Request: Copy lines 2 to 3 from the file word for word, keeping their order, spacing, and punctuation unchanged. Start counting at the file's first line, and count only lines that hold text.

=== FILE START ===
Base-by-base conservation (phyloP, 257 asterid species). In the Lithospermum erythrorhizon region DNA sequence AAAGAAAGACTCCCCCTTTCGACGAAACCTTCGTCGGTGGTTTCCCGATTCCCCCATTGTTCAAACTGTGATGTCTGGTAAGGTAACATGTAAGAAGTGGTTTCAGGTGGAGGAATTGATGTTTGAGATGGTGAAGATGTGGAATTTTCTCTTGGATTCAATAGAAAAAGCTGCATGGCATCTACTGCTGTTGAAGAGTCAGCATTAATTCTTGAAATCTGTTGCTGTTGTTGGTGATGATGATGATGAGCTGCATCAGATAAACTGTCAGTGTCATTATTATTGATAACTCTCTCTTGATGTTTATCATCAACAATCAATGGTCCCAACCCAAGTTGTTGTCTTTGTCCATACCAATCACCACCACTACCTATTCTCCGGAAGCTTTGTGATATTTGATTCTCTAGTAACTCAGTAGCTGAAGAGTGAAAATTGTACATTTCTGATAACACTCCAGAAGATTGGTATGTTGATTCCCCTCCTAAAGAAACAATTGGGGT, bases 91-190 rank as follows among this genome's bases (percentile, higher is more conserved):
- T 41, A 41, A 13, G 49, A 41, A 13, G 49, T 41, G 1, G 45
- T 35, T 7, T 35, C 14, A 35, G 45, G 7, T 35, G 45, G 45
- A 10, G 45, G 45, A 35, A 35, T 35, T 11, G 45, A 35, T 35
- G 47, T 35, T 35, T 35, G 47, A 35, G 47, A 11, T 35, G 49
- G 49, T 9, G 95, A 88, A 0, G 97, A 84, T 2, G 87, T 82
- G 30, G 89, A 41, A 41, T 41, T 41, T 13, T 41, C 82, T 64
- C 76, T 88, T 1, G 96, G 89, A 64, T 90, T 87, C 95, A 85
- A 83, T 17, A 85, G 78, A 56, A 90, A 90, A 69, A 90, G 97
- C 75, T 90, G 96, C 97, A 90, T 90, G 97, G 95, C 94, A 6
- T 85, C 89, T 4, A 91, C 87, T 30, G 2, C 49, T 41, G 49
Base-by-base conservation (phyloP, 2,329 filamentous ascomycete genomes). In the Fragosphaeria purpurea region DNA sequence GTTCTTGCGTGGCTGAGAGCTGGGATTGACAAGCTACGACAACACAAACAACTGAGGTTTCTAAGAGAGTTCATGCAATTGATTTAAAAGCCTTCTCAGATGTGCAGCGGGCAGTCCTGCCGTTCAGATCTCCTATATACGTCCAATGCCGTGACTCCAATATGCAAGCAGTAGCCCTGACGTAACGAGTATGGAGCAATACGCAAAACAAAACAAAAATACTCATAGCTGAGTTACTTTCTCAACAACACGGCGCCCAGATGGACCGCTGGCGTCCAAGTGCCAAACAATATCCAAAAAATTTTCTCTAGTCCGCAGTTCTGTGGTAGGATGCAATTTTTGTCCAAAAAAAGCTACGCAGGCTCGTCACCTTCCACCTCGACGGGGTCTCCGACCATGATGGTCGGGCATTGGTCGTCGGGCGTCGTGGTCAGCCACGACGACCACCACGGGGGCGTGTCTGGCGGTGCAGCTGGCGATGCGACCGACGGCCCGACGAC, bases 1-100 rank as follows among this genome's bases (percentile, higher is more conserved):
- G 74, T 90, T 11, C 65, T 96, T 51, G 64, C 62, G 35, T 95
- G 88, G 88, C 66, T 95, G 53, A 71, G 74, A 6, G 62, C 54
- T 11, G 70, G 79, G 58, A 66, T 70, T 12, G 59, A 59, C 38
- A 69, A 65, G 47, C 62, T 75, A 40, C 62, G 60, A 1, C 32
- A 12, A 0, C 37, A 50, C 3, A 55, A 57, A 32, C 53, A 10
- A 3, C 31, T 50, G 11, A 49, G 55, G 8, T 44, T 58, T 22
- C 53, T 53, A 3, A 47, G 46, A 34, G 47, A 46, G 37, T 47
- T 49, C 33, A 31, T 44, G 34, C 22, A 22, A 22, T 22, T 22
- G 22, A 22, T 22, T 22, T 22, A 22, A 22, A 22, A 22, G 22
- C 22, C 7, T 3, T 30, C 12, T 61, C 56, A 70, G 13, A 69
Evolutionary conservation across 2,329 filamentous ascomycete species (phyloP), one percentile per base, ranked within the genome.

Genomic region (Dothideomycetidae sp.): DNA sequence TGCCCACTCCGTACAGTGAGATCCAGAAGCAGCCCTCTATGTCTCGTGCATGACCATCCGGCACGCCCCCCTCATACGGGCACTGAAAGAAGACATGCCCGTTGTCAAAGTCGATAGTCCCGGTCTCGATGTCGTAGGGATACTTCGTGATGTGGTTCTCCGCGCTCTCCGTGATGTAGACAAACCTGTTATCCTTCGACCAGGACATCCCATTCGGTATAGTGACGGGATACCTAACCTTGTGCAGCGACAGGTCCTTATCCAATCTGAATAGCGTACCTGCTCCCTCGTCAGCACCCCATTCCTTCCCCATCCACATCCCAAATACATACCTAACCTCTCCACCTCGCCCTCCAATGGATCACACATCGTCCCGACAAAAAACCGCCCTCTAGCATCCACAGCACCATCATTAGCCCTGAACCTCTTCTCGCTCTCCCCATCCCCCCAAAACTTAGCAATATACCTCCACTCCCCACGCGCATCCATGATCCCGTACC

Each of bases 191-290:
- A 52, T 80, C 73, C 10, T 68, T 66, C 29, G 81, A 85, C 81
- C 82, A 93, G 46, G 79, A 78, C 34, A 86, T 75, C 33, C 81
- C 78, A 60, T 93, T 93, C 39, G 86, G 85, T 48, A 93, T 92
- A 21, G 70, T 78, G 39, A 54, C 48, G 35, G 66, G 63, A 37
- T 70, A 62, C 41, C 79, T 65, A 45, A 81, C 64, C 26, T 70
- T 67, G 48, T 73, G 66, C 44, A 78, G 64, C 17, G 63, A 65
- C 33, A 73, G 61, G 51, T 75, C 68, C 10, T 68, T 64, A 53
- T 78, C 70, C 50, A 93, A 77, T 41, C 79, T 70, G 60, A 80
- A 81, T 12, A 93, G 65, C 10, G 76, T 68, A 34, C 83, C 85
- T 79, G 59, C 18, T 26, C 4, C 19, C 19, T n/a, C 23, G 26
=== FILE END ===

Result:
- T 41, A 41, A 13, G 49, A 41, A 13, G 49, T 41, G 1, G 45
- T 35, T 7, T 35, C 14, A 35, G 45, G 7, T 35, G 45, G 45